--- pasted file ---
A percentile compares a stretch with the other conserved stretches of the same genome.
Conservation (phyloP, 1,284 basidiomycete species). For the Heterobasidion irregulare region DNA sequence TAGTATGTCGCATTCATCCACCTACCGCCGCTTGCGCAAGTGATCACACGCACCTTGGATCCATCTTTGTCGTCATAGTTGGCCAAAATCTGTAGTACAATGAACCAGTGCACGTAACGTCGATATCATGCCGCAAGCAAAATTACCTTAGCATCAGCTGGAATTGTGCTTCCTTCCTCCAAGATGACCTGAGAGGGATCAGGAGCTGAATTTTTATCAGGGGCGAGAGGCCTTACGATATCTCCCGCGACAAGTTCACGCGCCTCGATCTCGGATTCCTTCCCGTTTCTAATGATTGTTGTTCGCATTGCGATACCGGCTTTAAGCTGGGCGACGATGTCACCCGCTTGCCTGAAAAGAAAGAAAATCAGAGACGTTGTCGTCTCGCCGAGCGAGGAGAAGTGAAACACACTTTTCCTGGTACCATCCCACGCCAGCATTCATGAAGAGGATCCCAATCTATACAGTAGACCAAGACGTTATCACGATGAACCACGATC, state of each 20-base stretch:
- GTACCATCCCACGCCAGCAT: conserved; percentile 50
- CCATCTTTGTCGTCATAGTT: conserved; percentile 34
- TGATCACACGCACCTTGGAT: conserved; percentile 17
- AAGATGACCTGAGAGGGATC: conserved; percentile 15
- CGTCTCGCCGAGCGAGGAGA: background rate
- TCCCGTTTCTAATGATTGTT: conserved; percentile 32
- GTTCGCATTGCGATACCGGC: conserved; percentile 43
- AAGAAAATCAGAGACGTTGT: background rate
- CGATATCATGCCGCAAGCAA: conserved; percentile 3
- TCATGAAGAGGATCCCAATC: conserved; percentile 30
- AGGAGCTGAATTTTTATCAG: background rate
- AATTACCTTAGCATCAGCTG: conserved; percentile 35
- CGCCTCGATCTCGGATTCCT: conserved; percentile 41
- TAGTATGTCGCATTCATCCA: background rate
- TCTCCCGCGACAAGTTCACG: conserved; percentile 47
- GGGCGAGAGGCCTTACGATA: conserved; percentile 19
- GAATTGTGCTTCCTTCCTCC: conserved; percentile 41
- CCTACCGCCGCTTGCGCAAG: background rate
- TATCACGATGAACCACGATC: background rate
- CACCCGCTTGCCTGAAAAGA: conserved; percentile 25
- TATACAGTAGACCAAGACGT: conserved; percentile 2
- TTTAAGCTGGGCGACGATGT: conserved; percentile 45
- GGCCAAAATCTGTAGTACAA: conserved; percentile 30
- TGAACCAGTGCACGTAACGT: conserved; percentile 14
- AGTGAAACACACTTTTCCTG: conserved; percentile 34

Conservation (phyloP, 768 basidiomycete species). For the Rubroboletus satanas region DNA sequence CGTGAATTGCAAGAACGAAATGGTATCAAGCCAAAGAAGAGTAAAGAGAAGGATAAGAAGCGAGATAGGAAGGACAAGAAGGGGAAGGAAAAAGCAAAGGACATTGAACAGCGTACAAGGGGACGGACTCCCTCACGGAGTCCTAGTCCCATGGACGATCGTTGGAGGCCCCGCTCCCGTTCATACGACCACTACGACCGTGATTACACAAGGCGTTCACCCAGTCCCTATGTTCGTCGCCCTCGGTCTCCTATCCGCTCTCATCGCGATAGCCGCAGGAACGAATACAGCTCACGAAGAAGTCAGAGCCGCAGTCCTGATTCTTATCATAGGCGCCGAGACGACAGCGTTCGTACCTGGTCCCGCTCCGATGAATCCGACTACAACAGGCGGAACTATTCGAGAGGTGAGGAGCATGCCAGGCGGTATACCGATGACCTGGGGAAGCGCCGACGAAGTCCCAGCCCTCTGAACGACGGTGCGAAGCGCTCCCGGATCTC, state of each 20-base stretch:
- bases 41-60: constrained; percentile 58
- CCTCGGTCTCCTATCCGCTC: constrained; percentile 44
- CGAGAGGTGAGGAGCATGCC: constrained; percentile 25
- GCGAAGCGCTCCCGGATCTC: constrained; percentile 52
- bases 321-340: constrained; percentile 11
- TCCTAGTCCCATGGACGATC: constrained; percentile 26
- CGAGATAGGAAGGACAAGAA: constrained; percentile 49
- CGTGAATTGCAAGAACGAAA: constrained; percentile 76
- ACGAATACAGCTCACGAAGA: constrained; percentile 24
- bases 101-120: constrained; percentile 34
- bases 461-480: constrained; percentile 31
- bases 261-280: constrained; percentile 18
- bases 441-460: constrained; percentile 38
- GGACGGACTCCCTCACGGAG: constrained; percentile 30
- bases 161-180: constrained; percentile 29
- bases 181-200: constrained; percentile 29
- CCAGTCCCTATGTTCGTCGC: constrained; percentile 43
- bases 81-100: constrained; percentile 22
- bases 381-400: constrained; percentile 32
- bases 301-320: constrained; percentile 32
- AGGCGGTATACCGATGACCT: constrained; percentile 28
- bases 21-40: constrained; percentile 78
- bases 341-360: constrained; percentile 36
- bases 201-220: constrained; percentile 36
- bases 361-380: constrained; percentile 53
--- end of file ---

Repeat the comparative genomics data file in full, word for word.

A percentile compares a stretch with the other conserved stretches of the same genome.
Conservation (phyloP, 1,284 basidiomycete species). For the Heterobasidion irregulare region DNA sequence TAGTATGTCGCATTCATCCACCTACCGCCGCTTGCGCAAGTGATCACACGCACCTTGGATCCATCTTTGTCGTCATAGTTGGCCAAAATCTGTAGTACAATGAACCAGTGCACGTAACGTCGATATCATGCCGCAAGCAAAATTACCTTAGCATCAGCTGGAATTGTGCTTCCTTCCTCCAAGATGACCTGAGAGGGATCAGGAGCTGAATTTTTATCAGGGGCGAGAGGCCTTACGATATCTCCCGCGACAAGTTCACGCGCCTCGATCTCGGATTCCTTCCCGTTTCTAATGATTGTTGTTCGCATTGCGATACCGGCTTTAAGCTGGGCGACGATGTCACCCGCTTGCCTGAAAAGAAAGAAAATCAGAGACGTTGTCGTCTCGCCGAGCGAGGAGAAGTGAAACACACTTTTCCTGGTACCATCCCACGCCAGCATTCATGAAGAGGATCCCAATCTATACAGTAGACCAAGACGTTATCACGATGAACCACGATC, state of each 20-base stretch:
- GTACCATCCCACGCCAGCAT: conserved; percentile 50
- CCATCTTTGTCGTCATAGTT: conserved; percentile 34
- TGATCACACGCACCTTGGAT: conserved; percentile 17
- AAGATGACCTGAGAGGGATC: conserved; percentile 15
- CGTCTCGCCGAGCGAGGAGA: background rate
- TCCCGTTTCTAATGATTGTT: conserved; percentile 32
- GTTCGCATTGCGATACCGGC: conserved; percentile 43
- AAGAAAATCAGAGACGTTGT: background rate
- CGATATCATGCCGCAAGCAA: conserved; percentile 3
- TCATGAAGAGGATCCCAATC: conserved; percentile 30
- AGGAGCTGAATTTTTATCAG: background rate
- AATTACCTTAGCATCAGCTG: conserved; percentile 35
- CGCCTCGATCTCGGATTCCT: conserved; percentile 41
- TAGTATGTCGCATTCATCCA: background rate
- TCTCCCGCGACAAGTTCACG: conserved; percentile 47
- GGGCGAGAGGCCTTACGATA: conserved; percentile 19
- GAATTGTGCTTCCTTCCTCC: conserved; percentile 41
- CCTACCGCCGCTTGCGCAAG: background rate
- TATCACGATGAACCACGATC: background rate
- CACCCGCTTGCCTGAAAAGA: conserved; percentile 25
- TATACAGTAGACCAAGACGT: conserved; percentile 2
- TTTAAGCTGGGCGACGATGT: conserved; percentile 45
- GGCCAAAATCTGTAGTACAA: conserved; percentile 30
- TGAACCAGTGCACGTAACGT: conserved; percentile 14
- AGTGAAACACACTTTTCCTG: conserved; percentile 34

Conservation (phyloP, 768 basidiomycete species). For the Rubroboletus satanas region DNA sequence CGTGAATTGCAAGAACGAAATGGTATCAAGCCAAAGAAGAGTAAAGAGAAGGATAAGAAGCGAGATAGGAAGGACAAGAAGGGGAAGGAAAAAGCAAAGGACATTGAACAGCGTACAAGGGGACGGACTCCCTCACGGAGTCCTAGTCCCATGGACGATCGTTGGAGGCCCCGCTCCCGTTCATACGACCACTACGACCGTGATTACACAAGGCGTTCACCCAGTCCCTATGTTCGTCGCCCTCGGTCTCCTATCCGCTCTCATCGCGATAGCCGCAGGAACGAATACAGCTCACGAAGAAGTCAGAGCCGCAGTCCTGATTCTTATCATAGGCGCCGAGACGACAGCGTTCGTACCTGGTCCCGCTCCGATGAATCCGACTACAACAGGCGGAACTATTCGAGAGGTGAGGAGCATGCCAGGCGGTATACCGATGACCTGGGGAAGCGCCGACGAAGTCCCAGCCCTCTGAACGACGGTGCGAAGCGCTCCCGGATCTC, state of each 20-base stretch:
- bases 41-60: constrained; percentile 58
- CCTCGGTCTCCTATCCGCTC: constrained; percentile 44
- CGAGAGGTGAGGAGCATGCC: constrained; percentile 25
- GCGAAGCGCTCCCGGATCTC: constrained; percentile 52
- bases 321-340: constrained; percentile 11
- TCCTAGTCCCATGGACGATC: constrained; percentile 26
- CGAGATAGGAAGGACAAGAA: constrained; percentile 49
- CGTGAATTGCAAGAACGAAA: constrained; percentile 76
- ACGAATACAGCTCACGAAGA: constrained; percentile 24
- bases 101-120: constrained; percentile 34
- bases 461-480: constrained; percentile 31
- bases 261-280: constrained; percentile 18
- bases 441-460: constrained; percentile 38
- GGACGGACTCCCTCACGGAG: constrained; percentile 30
- bases 161-180: constrained; percentile 29
- bases 181-200: constrained; percentile 29
- CCAGTCCCTATGTTCGTCGC: constrained; percentile 43
- bases 81-100: constrained; percentile 22
- bases 381-400: constrained; percentile 32
- bases 301-320: constrained; percentile 32
- AGGCGGTATACCGATGACCT: constrained; percentile 28
- bases 21-40: constrained; percentile 78
- bases 341-360: constrained; percentile 36
- bases 201-220: constrained; percentile 36
- bases 361-380: constrained; percentile 53